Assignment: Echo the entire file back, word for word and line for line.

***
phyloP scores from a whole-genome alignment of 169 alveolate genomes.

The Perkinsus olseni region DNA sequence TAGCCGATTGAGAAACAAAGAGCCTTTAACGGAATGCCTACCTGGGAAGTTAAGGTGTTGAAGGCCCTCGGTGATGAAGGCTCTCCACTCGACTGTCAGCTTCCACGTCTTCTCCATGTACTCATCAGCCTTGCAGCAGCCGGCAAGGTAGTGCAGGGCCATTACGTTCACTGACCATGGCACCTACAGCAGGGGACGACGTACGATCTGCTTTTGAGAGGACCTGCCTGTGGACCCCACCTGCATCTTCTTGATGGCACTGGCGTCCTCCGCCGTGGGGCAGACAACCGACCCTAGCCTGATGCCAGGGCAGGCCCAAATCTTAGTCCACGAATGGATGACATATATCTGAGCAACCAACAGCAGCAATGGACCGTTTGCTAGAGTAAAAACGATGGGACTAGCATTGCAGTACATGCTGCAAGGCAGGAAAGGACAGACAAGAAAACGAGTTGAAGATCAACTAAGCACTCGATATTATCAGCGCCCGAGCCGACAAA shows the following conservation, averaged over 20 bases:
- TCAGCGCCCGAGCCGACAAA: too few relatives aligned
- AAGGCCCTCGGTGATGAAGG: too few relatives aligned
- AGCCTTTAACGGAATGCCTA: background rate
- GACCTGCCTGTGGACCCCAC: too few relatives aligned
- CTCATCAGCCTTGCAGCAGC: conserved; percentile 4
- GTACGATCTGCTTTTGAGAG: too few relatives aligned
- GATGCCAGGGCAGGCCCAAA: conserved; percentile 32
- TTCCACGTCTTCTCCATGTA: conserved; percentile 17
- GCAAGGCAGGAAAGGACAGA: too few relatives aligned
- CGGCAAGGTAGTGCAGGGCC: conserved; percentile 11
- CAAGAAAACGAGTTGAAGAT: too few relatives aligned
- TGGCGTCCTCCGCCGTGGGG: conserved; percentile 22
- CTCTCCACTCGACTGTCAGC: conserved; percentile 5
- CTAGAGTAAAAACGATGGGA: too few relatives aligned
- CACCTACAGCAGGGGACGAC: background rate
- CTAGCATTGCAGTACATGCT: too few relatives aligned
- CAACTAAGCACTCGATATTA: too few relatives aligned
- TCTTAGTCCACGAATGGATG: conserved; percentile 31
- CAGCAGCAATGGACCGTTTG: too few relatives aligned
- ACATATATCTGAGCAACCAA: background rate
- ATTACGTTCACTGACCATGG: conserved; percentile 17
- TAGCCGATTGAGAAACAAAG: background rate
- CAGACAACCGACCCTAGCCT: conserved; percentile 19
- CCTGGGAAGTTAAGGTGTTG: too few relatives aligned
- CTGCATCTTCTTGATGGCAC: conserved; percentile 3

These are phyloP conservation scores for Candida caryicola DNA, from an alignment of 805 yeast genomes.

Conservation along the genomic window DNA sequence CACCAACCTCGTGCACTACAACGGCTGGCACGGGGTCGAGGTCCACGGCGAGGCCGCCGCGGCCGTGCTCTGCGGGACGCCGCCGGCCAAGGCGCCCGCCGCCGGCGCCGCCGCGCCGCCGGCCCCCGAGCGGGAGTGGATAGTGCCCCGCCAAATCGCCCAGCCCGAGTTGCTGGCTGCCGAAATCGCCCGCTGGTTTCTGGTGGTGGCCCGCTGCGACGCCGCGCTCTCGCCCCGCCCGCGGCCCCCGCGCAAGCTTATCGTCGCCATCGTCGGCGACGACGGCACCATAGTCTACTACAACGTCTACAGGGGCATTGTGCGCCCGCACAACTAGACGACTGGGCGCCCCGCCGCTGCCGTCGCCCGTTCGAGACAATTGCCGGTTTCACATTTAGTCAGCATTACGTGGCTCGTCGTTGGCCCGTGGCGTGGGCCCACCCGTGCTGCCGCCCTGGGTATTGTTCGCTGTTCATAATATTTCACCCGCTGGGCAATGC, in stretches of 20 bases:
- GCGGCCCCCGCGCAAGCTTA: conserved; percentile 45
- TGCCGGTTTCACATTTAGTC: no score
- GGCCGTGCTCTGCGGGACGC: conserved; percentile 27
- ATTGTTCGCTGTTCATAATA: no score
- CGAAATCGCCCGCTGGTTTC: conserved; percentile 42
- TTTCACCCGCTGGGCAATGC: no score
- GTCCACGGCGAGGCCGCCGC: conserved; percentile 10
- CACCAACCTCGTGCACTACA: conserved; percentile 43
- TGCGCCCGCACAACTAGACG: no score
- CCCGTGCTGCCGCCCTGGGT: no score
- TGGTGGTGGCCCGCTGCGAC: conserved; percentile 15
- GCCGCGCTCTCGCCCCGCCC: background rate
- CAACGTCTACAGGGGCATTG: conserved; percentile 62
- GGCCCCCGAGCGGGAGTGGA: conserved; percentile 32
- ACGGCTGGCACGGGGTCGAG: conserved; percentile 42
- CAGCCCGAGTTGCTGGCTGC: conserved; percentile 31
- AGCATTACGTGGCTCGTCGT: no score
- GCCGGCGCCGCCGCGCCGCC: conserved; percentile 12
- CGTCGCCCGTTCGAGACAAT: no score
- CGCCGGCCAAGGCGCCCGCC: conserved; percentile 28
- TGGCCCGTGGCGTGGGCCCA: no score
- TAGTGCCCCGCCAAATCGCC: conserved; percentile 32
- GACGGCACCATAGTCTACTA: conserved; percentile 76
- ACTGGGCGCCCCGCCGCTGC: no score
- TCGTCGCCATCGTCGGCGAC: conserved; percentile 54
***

phyloP scores from a whole-genome alignment of 169 alveolate genomes.

The Perkinsus olseni region DNA sequence TAGCCGATTGAGAAACAAAGAGCCTTTAACGGAATGCCTACCTGGGAAGTTAAGGTGTTGAAGGCCCTCGGTGATGAAGGCTCTCCACTCGACTGTCAGCTTCCACGTCTTCTCCATGTACTCATCAGCCTTGCAGCAGCCGGCAAGGTAGTGCAGGGCCATTACGTTCACTGACCATGGCACCTACAGCAGGGGACGACGTACGATCTGCTTTTGAGAGGACCTGCCTGTGGACCCCACCTGCATCTTCTTGATGGCACTGGCGTCCTCCGCCGTGGGGCAGACAACCGACCCTAGCCTGATGCCAGGGCAGGCCCAAATCTTAGTCCACGAATGGATGACATATATCTGAGCAACCAACAGCAGCAATGGACCGTTTGCTAGAGTAAAAACGATGGGACTAGCATTGCAGTACATGCTGCAAGGCAGGAAAGGACAGACAAGAAAACGAGTTGAAGATCAACTAAGCACTCGATATTATCAGCGCCCGAGCCGACAAA shows the following conservation, averaged over 20 bases:
- TCAGCGCCCGAGCCGACAAA: too few relatives aligned
- AAGGCCCTCGGTGATGAAGG: too few relatives aligned
- AGCCTTTAACGGAATGCCTA: background rate
- GACCTGCCTGTGGACCCCAC: too few relatives aligned
- CTCATCAGCCTTGCAGCAGC: conserved; percentile 4
- GTACGATCTGCTTTTGAGAG: too few relatives aligned
- GATGCCAGGGCAGGCCCAAA: conserved; percentile 32
- TTCCACGTCTTCTCCATGTA: conserved; percentile 17
- GCAAGGCAGGAAAGGACAGA: too few relatives aligned
- CGGCAAGGTAGTGCAGGGCC: conserved; percentile 11
- CAAGAAAACGAGTTGAAGAT: too few relatives aligned
- TGGCGTCCTCCGCCGTGGGG: conserved; percentile 22
- CTCTCCACTCGACTGTCAGC: conserved; percentile 5
- CTAGAGTAAAAACGATGGGA: too few relatives aligned
- CACCTACAGCAGGGGACGAC: background rate
- CTAGCATTGCAGTACATGCT: too few relatives aligned
- CAACTAAGCACTCGATATTA: too few relatives aligned
- TCTTAGTCCACGAATGGATG: conserved; percentile 31
- CAGCAGCAATGGACCGTTTG: too few relatives aligned
- ACATATATCTGAGCAACCAA: background rate
- ATTACGTTCACTGACCATGG: conserved; percentile 17
- TAGCCGATTGAGAAACAAAG: background rate
- CAGACAACCGACCCTAGCCT: conserved; percentile 19
- CCTGGGAAGTTAAGGTGTTG: too few relatives aligned
- CTGCATCTTCTTGATGGCAC: conserved; percentile 3

These are phyloP conservation scores for Candida caryicola DNA, from an alignment of 805 yeast genomes.

Conservation along the genomic window DNA sequence CACCAACCTCGTGCACTACAACGGCTGGCACGGGGTCGAGGTCCACGGCGAGGCCGCCGCGGCCGTGCTCTGCGGGACGCCGCCGGCCAAGGCGCCCGCCGCCGGCGCCGCCGCGCCGCCGGCCCCCGAGCGGGAGTGGATAGTGCCCCGCCAAATCGCCCAGCCCGAGTTGCTGGCTGCCGAAATCGCCCGCTGGTTTCTGGTGGTGGCCCGCTGCGACGCCGCGCTCTCGCCCCGCCCGCGGCCCCCGCGCAAGCTTATCGTCGCCATCGTCGGCGACGACGGCACCATAGTCTACTACAACGTCTACAGGGGCATTGTGCGCCCGCACAACTAGACGACTGGGCGCCCCGCCGCTGCCGTCGCCCGTTCGAGACAATTGCCGGTTTCACATTTAGTCAGCATTACGTGGCTCGTCGTTGGCCCGTGGCGTGGGCCCACCCGTGCTGCCGCCCTGGGTATTGTTCGCTGTTCATAATATTTCACCCGCTGGGCAATGC, in stretches of 20 bases:
- GCGGCCCCCGCGCAAGCTTA: conserved; percentile 45
- TGCCGGTTTCACATTTAGTC: no score
- GGCCGTGCTCTGCGGGACGC: conserved; percentile 27
- ATTGTTCGCTGTTCATAATA: no score
- CGAAATCGCCCGCTGGTTTC: conserved; percentile 42
- TTTCACCCGCTGGGCAATGC: no score
- GTCCACGGCGAGGCCGCCGC: conserved; percentile 10
- CACCAACCTCGTGCACTACA: conserved; percentile 43
- TGCGCCCGCACAACTAGACG: no score
- CCCGTGCTGCCGCCCTGGGT: no score
- TGGTGGTGGCCCGCTGCGAC: conserved; percentile 15
- GCCGCGCTCTCGCCCCGCCC: background rate
- CAACGTCTACAGGGGCATTG: conserved; percentile 62
- GGCCCCCGAGCGGGAGTGGA: conserved; percentile 32
- ACGGCTGGCACGGGGTCGAG: conserved; percentile 42
- CAGCCCGAGTTGCTGGCTGC: conserved; percentile 31
- AGCATTACGTGGCTCGTCGT: no score
- GCCGGCGCCGCCGCGCCGCC: conserved; percentile 12
- CGTCGCCCGTTCGAGACAAT: no score
- CGCCGGCCAAGGCGCCCGCC: conserved; percentile 28
- TGGCCCGTGGCGTGGGCCCA: no score
- TAGTGCCCCGCCAAATCGCC: conserved; percentile 32
- GACGGCACCATAGTCTACTA: conserved; percentile 76
- ACTGGGCGCCCCGCCGCTGC: no score
- TCGTCGCCATCGTCGGCGAC: conserved; percentile 54